The Assassination of Hoshi Toru
In 1901, a middle-aged fencing instructor named Sotaro Iba brutally murdered Toru Hoshi. A local politician, Hoshi was mired in a corruption scandal, but ultimately acquitted. The movie scene is unique, as it is show in first-person perspective, as if we voyeuristically take place in his assassination.
The Assassination of Zenjiro Yasuda
In 1921, the head of the Yasusa Zaibatsu Conglomerate – Zenjiro Yasuda – was assassinated by Heigo Asahi, leader of the patriotic society Righteousness Corps of the Divine Land. It has a better ring in Japanese. Determined to build a hotel for poor laborers, Asahi requested a financial donation from the wealthy Yasuda, but was turned down. Whether motivated by greed or pure ideals, Asahi proceeded to slaughter Yasuda with a yoroi-doshi sword.
Funny enough, Yasuda was the great grandfather of Yoko Ono. There’s a story where John Lennon saw a photo of Zenjiro Yasuda and felt it was him in a past life.
“Don’t say that,” Yoko said. “He was assassinated.”
The Crimes of Daijiro Furuta
Not all political assassinations came from the Right. In 1924, a young man in Osaka formed an anarchist group – Giroschinsha, the Guillotine Society. In the aftermath of the 1923 Great Kanto Earthquake, the government murdered several prominent anarchists – Noe Ito and Sakae Osugi – out of fear that they might take advantage of the chaos to overthrow the Emperor. Outraged and seeking revenge, twenty six year old Daijiro Furata conspired with like-minded anarchists in his Guillotine Society to assassinate Crown Prince Hirohito. Lacking funds, Furata targeted a bank teller transporting funds in a briefcase. The movie shows the awkward and bumbling Furata haphazardly stab the teller over and over, before finally wresting the briefcase from the dead man’s hands. Needless to say, this incompetent amateur was soon arrested, tried, and executed for treason.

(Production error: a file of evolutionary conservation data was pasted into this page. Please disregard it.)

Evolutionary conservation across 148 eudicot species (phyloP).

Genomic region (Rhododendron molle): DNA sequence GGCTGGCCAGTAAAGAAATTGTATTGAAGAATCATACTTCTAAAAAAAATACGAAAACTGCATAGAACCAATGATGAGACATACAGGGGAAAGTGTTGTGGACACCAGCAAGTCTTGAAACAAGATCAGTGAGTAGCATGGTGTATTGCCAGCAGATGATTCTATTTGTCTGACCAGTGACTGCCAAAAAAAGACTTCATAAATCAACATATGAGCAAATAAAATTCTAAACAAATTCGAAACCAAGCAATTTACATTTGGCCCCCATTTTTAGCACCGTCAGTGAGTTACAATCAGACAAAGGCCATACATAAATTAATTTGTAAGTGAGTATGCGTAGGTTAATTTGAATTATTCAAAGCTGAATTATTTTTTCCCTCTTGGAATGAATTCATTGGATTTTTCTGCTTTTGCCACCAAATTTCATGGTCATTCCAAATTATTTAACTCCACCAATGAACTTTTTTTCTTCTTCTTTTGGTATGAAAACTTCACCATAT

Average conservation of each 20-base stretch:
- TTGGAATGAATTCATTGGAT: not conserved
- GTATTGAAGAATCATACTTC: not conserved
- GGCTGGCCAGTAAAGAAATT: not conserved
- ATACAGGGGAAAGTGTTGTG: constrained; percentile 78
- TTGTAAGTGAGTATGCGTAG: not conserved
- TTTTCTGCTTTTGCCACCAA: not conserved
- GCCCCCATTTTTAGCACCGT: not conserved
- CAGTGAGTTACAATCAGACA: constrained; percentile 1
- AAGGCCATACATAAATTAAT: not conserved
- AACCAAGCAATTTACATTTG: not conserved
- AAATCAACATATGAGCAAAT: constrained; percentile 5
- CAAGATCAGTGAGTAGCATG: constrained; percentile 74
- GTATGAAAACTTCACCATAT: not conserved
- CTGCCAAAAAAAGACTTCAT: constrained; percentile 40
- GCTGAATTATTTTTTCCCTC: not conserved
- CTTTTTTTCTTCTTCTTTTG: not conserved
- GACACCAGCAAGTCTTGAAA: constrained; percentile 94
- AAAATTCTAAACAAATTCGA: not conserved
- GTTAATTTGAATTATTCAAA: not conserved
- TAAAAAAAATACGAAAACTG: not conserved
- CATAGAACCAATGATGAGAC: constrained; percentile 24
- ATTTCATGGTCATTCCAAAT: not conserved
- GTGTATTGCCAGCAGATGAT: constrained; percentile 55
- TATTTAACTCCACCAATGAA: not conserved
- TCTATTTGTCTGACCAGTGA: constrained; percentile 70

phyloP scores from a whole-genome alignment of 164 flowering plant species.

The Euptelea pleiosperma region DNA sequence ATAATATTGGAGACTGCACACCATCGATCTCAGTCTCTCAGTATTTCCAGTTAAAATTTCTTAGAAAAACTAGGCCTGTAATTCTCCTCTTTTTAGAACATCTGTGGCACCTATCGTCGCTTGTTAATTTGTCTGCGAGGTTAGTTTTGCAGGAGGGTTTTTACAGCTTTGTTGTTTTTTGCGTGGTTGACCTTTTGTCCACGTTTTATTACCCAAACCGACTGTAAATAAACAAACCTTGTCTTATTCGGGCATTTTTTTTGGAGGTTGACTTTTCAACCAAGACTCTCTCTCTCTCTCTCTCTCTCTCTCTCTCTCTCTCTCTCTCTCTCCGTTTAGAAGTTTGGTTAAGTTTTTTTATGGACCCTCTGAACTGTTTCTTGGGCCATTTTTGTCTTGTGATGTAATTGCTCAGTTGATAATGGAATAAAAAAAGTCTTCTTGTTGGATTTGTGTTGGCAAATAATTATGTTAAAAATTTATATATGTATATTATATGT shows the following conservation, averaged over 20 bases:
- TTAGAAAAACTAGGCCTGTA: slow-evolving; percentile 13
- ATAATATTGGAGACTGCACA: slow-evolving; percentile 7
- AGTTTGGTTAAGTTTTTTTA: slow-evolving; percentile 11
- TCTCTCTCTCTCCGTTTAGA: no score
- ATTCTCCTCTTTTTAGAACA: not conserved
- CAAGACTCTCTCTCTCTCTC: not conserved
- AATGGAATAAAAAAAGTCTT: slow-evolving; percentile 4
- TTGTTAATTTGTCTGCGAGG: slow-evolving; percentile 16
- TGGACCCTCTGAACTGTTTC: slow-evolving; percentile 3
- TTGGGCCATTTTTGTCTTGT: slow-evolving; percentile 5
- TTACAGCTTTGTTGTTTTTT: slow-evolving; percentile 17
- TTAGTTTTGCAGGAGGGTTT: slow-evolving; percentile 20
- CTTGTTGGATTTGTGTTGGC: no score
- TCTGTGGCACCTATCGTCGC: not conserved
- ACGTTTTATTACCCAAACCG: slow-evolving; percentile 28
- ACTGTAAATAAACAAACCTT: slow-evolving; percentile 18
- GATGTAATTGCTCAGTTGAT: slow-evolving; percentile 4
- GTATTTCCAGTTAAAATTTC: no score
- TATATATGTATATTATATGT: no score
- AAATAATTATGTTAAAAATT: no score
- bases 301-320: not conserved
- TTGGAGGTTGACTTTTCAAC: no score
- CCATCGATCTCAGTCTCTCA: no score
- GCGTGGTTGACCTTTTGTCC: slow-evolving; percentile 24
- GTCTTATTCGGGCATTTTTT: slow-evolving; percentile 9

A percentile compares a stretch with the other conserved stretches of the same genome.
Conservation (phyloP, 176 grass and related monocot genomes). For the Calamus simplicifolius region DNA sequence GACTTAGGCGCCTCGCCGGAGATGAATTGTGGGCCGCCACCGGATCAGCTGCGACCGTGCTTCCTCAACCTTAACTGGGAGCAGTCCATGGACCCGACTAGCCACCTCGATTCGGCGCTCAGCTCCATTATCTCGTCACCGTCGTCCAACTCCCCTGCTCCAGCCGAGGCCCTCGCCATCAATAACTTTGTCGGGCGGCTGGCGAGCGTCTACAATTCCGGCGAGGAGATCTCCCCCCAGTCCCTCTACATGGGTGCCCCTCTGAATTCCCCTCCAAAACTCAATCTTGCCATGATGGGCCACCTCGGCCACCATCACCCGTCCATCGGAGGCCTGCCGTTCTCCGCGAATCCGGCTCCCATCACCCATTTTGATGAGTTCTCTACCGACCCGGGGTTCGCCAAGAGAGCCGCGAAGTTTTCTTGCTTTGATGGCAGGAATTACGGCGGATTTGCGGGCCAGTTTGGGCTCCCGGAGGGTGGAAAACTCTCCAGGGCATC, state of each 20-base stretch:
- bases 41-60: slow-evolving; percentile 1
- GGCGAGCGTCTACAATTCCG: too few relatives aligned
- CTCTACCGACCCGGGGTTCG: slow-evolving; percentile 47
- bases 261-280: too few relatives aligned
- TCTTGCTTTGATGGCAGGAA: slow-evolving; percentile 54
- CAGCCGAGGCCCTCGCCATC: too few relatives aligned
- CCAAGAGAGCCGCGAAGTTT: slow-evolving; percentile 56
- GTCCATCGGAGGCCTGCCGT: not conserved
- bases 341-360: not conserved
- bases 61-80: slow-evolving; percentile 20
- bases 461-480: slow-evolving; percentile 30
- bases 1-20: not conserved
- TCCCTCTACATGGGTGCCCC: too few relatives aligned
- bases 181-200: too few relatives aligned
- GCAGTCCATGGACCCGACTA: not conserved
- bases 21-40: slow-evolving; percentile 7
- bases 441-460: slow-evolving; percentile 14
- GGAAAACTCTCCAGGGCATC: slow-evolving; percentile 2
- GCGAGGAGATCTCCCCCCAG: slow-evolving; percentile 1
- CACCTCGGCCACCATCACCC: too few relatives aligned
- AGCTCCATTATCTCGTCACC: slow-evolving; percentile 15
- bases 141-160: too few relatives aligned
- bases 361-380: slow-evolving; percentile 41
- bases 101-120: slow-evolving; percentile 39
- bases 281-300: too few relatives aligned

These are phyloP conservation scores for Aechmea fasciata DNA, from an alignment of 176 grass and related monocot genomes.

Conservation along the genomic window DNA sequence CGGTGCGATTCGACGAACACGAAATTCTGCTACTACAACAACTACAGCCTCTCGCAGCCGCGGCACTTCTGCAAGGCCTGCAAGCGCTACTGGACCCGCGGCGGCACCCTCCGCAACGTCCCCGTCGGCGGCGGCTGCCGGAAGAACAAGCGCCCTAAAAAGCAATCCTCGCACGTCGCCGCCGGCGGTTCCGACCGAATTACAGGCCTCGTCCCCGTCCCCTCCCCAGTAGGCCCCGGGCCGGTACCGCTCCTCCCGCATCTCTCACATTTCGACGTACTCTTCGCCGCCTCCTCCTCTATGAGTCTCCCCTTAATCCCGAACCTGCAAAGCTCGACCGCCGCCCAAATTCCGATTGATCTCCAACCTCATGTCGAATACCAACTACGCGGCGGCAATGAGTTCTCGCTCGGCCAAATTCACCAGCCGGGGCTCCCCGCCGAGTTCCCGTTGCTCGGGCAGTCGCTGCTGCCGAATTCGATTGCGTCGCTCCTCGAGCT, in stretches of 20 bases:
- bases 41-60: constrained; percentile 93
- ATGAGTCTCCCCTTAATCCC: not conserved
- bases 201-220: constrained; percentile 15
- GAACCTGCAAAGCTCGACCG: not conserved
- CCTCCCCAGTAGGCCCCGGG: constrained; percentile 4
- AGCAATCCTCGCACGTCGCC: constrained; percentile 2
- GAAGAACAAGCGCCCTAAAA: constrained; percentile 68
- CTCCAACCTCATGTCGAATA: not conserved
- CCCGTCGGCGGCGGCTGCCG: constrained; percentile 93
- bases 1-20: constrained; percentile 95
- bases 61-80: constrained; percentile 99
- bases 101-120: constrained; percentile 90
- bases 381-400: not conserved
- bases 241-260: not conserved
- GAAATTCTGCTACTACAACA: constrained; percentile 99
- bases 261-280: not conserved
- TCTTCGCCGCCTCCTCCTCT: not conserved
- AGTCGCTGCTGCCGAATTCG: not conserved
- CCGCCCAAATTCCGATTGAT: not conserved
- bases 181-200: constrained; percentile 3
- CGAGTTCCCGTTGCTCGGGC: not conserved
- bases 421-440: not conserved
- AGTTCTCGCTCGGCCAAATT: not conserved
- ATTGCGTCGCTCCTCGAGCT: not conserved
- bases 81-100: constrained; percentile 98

The Assassination of Junnosuke Inoue
At this point, we’re only twenty minutes into the film and have already covered six assassinations. As mentioned, there is very little characterization, plot, or story structure throughout the movie. We’re introduced to the assassin, learn about their motives through dialogue or narration, their day in the sun arrives, then we move on to the next scene.
However, this particular episode feels the most like a traditional movie. Taking place from the late 1920s to the early 1930s, this segment dramatizes the life, radicalization, and violent fate of Sho Onuma, played by the legendary Shinichi “Sonny” Chiba. Onuma fell under the spell of the infamous Nissho Inoue (no relation to Junnosuke Inoue) and his patriotic society – the Blood Brotherhood aka the League of Blood (Ketsumeidan).
Information on the real Sho Onuma in English is sparse, and I’m not sure how much dramatic license the movie takes. However, Onuma himself was alive during the making of Memoirs, and apparently served as a consultant. There are photos of him conversing with Chiba on set. I particularly liked this character study, since too often history books skim over these Japanese assassins with paltry summations of their deeds and motives.